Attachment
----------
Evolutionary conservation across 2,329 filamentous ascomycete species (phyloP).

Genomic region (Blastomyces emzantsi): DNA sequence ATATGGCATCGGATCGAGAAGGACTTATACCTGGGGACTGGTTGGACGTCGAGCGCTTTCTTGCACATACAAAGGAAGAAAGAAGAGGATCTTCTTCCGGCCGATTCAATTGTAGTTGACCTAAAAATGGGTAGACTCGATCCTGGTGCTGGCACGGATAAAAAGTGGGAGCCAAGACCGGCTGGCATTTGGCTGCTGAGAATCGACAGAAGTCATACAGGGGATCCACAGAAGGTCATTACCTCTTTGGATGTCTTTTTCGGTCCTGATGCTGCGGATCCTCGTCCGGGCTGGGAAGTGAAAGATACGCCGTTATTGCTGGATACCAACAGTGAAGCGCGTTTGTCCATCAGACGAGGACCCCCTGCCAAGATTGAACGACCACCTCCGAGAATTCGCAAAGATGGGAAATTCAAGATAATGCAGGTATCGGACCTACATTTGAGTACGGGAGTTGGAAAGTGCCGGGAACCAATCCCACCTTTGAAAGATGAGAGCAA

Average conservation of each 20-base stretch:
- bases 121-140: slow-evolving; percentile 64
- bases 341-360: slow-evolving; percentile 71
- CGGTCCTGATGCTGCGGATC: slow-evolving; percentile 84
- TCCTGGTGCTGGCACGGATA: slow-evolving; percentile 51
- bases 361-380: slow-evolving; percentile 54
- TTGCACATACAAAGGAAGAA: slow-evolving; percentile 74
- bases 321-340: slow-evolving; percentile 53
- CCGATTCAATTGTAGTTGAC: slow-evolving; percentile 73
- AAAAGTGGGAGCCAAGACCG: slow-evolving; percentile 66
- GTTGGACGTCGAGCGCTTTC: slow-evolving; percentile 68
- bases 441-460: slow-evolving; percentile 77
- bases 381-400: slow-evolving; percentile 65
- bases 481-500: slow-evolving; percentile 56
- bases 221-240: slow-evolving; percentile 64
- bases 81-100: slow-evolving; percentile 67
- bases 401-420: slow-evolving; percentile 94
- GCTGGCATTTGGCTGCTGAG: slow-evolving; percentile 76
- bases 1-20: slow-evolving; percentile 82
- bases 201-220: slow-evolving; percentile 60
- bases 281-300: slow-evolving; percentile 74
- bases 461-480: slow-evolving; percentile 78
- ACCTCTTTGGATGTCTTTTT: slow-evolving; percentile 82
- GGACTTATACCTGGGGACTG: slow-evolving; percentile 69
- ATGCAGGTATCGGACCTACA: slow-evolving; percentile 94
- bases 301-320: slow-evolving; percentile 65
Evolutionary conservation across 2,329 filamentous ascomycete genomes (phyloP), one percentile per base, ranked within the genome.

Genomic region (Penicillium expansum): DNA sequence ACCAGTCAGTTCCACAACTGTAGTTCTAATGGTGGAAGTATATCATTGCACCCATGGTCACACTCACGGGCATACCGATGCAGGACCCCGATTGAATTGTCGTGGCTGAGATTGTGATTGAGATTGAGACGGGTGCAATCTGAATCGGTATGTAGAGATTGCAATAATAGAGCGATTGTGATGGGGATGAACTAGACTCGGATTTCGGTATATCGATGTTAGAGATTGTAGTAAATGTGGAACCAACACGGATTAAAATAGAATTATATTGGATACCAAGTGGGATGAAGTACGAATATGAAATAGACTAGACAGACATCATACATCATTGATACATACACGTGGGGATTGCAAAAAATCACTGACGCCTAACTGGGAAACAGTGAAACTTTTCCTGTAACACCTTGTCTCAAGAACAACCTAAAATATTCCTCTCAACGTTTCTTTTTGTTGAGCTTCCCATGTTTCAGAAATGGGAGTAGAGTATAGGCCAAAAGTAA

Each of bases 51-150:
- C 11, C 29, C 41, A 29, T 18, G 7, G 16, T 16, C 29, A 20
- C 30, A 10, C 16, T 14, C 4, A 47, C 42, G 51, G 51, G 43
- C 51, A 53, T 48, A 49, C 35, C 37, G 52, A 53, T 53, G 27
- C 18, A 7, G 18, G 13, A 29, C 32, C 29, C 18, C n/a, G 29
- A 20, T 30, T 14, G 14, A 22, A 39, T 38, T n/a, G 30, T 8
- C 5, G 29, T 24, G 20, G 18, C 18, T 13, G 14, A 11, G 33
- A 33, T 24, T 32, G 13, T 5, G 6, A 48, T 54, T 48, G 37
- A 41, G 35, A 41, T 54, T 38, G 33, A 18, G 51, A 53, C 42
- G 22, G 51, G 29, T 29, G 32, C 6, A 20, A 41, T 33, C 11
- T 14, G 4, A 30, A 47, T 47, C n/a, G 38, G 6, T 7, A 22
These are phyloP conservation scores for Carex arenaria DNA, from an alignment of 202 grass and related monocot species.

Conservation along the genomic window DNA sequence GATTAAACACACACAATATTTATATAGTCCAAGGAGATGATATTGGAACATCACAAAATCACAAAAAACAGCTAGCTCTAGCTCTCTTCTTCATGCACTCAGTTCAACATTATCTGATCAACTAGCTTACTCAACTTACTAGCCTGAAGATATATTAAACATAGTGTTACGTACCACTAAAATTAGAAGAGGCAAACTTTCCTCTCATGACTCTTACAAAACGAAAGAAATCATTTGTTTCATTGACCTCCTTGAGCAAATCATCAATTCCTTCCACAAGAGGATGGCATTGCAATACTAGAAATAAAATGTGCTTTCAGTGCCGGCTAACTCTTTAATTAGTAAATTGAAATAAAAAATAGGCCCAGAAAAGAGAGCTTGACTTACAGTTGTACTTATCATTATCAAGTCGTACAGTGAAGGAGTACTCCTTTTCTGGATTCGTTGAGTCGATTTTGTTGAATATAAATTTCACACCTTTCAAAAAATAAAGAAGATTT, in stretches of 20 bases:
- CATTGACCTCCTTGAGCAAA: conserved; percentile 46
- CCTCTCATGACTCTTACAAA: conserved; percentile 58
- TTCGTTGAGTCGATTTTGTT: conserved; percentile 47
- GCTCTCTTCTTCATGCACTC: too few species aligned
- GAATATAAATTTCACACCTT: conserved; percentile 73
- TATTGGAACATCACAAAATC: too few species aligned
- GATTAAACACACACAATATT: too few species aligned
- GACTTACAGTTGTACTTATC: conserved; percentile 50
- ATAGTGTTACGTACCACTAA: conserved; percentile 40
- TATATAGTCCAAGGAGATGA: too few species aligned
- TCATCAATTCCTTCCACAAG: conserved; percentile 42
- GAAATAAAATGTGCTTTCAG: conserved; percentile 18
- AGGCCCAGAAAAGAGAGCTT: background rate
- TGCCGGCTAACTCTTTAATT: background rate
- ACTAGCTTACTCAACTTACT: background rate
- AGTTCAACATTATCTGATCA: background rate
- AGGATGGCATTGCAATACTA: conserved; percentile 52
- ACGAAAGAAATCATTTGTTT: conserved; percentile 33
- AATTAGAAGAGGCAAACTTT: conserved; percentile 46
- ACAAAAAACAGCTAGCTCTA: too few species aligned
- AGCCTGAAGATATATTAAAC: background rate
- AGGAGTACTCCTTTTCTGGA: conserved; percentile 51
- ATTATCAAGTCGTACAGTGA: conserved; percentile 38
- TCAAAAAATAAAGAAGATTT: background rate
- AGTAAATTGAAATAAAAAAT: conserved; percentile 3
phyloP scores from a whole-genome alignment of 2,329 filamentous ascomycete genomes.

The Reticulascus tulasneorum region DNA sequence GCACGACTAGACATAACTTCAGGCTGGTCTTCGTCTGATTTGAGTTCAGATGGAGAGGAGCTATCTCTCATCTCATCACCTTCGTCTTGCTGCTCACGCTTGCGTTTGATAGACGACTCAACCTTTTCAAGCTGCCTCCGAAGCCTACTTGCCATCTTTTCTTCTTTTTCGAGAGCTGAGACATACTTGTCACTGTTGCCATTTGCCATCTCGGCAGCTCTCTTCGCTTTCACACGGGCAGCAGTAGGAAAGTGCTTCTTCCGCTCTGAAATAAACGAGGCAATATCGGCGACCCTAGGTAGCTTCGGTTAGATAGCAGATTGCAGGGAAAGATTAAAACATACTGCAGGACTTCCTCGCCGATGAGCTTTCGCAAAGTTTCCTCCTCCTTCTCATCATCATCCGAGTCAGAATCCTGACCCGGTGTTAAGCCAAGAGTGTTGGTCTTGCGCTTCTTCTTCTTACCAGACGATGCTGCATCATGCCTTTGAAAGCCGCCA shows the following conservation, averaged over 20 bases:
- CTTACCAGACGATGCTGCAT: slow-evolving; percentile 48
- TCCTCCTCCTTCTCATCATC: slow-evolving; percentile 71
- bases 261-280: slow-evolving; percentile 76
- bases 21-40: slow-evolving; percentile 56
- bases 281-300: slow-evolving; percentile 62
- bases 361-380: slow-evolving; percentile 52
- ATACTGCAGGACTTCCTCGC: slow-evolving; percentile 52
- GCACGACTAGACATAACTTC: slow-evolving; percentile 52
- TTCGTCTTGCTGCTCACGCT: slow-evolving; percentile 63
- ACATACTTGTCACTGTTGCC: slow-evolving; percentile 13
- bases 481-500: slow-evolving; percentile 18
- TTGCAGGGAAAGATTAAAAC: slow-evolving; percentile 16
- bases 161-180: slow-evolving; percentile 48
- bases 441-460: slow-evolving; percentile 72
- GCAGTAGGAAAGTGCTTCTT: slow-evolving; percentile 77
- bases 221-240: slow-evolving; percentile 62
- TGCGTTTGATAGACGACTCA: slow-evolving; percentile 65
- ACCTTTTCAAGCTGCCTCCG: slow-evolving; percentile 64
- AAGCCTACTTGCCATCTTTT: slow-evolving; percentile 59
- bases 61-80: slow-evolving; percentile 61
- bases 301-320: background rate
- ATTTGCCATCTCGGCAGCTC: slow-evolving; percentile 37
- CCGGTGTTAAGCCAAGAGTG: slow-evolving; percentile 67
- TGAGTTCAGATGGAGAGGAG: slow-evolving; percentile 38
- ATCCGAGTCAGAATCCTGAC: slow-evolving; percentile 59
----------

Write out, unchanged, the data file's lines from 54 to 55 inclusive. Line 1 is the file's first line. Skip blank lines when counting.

- TCATCAATTCCTTCCACAAG: conserved; percentile 42
- GAAATAAAATGTGCTTTCAG: conserved; percentile 18